A new test offers an improved PCR-based method for the identification of human-, nonhuman mammal-, and bird-derived mosquito blood meals.
West Nile virus (WNV), malaria, yellow fever, and Zika are some mosquito-borne diseases that affect hundreds of millions of people each year. The identification of host feeding sources and preferences are essential for studies into the dynamics of transmission of mosquito-borne diseases.
An underlying issue is that a mosquito can feed upon multiple hosts, making the identification of host feeding source problematic. PCR-based methods, such as multiplex PCR, provides the most robust host identification allowing a clear distinction between humans and other nonhuman mammalian blood meals. Yet for viruses such as WNV that use birds as their natural host, a multiplex PCR method becomes a two-step process. A second step includes the use of a single primer assay to examine bird blood, creating a costly and time-consuming sequence identification process.
In a paper published in the Journal of Medical Entomology, scientists at Iowa State University have developed a multiplex PCR assay able to distinguish human-, nonhuman mammal-, or bird-derived blood meals from a single PCR reaction. The new assay enables the accurate distinction between potential blood meal hosts, more specifically the addition of bird species, without cross-contamination and eliminates the need for costly sequence identification.
In brief, the authors designed a multiplex PCR assay to target mitochondrial cytochrome b sequences for the identification of human, bird, and nonhuman mammalian host blood meals. The primer set consisted of a universal reverse primer that could amplify across all species and a forward primer that was specific for each species group. Each primer set was explicitly designed to get a PCR amplicon that varied in size but correlated to its respective group; nonhuman mammals (386 bp), human (216 bp), and bird (518 bp), thus eliminating the need for group sequence identification.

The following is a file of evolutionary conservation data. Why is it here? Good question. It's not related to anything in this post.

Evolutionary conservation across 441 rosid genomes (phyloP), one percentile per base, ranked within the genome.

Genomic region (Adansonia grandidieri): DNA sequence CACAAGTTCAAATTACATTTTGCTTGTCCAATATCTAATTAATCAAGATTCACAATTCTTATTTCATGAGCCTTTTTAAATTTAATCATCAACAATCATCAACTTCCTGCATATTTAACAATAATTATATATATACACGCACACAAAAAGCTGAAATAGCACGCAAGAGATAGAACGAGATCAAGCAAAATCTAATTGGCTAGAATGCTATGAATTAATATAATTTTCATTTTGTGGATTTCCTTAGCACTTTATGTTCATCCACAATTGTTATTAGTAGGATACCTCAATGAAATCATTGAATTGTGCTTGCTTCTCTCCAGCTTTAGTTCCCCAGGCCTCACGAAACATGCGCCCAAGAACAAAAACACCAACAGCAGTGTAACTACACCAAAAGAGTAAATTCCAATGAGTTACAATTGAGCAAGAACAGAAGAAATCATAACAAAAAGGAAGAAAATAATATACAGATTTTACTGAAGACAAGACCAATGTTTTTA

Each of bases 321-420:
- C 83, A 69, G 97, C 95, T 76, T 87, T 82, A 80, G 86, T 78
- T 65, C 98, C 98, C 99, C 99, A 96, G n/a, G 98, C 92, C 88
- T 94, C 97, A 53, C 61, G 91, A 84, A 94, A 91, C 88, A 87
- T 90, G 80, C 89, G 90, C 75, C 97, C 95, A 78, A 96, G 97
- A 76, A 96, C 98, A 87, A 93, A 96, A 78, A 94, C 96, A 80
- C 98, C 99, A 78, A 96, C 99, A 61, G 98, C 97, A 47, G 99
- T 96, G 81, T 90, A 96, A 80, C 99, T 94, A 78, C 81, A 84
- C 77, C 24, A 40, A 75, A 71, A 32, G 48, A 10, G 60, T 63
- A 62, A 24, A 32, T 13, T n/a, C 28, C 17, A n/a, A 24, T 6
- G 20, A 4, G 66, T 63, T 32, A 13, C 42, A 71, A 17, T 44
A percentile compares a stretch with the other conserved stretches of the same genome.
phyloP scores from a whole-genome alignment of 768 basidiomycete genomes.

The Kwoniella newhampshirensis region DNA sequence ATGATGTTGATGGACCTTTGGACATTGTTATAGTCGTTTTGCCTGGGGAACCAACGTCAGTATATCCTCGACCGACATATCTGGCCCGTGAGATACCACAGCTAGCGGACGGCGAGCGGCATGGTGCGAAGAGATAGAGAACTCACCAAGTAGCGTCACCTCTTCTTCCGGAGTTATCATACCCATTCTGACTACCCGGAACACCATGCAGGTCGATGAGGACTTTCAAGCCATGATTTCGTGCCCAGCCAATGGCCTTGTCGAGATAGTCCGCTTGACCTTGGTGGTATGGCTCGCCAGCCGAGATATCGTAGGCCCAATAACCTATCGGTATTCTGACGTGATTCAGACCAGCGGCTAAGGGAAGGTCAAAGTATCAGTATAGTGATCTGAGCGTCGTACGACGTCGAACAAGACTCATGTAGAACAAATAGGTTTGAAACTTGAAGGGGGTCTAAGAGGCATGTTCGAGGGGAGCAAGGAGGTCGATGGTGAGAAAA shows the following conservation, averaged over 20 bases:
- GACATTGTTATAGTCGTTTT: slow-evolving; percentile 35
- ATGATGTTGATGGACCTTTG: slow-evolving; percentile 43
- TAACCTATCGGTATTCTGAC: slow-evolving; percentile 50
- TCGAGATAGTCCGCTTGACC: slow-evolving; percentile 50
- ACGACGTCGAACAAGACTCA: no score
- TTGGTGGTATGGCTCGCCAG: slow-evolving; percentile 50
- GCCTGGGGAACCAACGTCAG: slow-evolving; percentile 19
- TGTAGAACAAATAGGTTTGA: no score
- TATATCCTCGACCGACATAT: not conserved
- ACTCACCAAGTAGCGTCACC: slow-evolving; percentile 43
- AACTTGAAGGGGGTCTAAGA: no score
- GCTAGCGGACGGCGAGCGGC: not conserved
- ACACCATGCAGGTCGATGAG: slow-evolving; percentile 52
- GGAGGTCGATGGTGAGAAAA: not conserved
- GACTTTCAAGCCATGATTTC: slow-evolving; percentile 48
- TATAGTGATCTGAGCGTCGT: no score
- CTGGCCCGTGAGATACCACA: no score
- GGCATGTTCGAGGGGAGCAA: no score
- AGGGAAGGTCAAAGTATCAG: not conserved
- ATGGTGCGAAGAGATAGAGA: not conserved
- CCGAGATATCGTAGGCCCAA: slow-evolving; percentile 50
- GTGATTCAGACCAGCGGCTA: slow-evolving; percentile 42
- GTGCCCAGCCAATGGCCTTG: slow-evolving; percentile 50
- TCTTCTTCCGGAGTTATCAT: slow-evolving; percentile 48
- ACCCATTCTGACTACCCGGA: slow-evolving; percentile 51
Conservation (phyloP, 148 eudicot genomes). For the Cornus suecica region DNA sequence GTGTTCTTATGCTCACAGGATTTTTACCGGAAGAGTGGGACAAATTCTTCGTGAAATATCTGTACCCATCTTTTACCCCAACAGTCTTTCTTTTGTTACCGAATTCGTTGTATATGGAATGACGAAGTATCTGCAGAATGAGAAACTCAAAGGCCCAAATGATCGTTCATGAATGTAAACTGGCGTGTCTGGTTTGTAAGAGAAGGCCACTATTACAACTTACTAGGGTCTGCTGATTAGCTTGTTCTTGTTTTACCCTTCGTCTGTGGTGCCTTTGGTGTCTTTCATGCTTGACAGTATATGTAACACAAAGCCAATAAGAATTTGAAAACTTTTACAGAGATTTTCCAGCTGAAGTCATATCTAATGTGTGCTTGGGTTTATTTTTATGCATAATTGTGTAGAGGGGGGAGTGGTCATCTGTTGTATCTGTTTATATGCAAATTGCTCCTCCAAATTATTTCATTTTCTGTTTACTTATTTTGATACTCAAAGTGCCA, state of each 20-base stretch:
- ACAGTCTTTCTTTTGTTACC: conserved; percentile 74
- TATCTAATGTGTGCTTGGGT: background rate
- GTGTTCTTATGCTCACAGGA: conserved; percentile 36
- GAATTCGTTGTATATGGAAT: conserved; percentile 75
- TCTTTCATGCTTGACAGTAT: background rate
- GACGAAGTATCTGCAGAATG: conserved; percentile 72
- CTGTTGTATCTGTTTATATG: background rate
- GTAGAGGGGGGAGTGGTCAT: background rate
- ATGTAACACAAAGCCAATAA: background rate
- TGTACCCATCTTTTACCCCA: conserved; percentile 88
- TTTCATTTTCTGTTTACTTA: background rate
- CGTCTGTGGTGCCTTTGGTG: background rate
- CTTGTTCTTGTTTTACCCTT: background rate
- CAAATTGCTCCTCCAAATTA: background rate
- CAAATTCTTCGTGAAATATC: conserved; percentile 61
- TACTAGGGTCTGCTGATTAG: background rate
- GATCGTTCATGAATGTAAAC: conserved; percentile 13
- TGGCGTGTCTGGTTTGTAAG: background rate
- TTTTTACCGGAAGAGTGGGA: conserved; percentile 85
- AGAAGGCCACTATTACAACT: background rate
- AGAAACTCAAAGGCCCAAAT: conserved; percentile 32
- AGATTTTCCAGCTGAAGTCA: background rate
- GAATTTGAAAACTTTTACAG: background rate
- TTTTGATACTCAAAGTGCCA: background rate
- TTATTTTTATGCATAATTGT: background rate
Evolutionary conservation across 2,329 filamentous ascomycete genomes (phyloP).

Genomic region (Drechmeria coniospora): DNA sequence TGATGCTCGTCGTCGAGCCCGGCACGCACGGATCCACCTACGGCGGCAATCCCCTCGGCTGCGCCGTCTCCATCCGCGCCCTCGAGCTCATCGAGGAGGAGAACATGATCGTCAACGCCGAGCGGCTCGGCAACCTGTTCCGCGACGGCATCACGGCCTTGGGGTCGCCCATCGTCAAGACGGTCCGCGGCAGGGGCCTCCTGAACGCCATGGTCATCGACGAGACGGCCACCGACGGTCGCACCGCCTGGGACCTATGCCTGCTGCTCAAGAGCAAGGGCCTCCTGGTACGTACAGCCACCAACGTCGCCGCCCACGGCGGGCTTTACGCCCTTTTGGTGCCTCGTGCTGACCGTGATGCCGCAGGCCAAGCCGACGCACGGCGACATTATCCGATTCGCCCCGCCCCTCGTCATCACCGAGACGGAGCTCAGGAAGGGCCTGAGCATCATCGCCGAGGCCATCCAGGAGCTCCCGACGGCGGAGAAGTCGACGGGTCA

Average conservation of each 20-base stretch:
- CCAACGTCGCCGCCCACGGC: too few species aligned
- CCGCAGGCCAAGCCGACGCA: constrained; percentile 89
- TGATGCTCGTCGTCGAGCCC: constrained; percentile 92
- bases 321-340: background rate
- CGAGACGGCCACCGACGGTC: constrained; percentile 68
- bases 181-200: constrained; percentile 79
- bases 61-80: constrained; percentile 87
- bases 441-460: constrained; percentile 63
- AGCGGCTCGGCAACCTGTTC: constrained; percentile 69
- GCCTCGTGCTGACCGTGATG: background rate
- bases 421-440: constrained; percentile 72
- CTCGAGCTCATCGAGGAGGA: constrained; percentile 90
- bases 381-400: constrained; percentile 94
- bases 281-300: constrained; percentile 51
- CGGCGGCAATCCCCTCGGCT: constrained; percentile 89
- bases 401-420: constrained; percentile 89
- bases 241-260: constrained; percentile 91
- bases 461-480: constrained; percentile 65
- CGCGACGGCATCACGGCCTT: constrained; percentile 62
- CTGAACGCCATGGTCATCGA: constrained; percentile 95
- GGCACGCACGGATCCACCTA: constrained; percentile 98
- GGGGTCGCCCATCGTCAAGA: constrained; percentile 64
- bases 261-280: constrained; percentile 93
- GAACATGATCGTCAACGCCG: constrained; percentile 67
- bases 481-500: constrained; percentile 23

To show the effectiveness of this assay, the authors tested their primers on whole blood samples taken from a human, bird (tree sparrow), and nonhuman mammal (sheep). Each sample produced distinguishable bands of 216, 518, or 386 bp, respectively. Positive bands were also seen when the assay was applied across multiple nonhuman mammalian species (386 bp), including cat, cow, dog, mouse pig, and sheep, and different bird species (518 bp). Furthermore, the assay produced positive results for field-caught mosquitoes that had previously been examined for known blood meal host sources.
According to the authors, this new multiplex PCR assay offers an improved method for the identification of mosquito blood meals, enabling researchers to determine the blood host quickly using different sized amplicons for human, bird, and nonhuman mammals from a single PCR reaction.
Human whole blood samples used in this study were supplied by StemExpress.
Field EN et al. (2019) An Improved Multiplex Polymerase Chain Reaction (PCR) Assay for the Identification of Mosquito (Diptera: Culicidae) Blood Meals. J Med Entomol. Doi: 10.1093/jme/tjz182.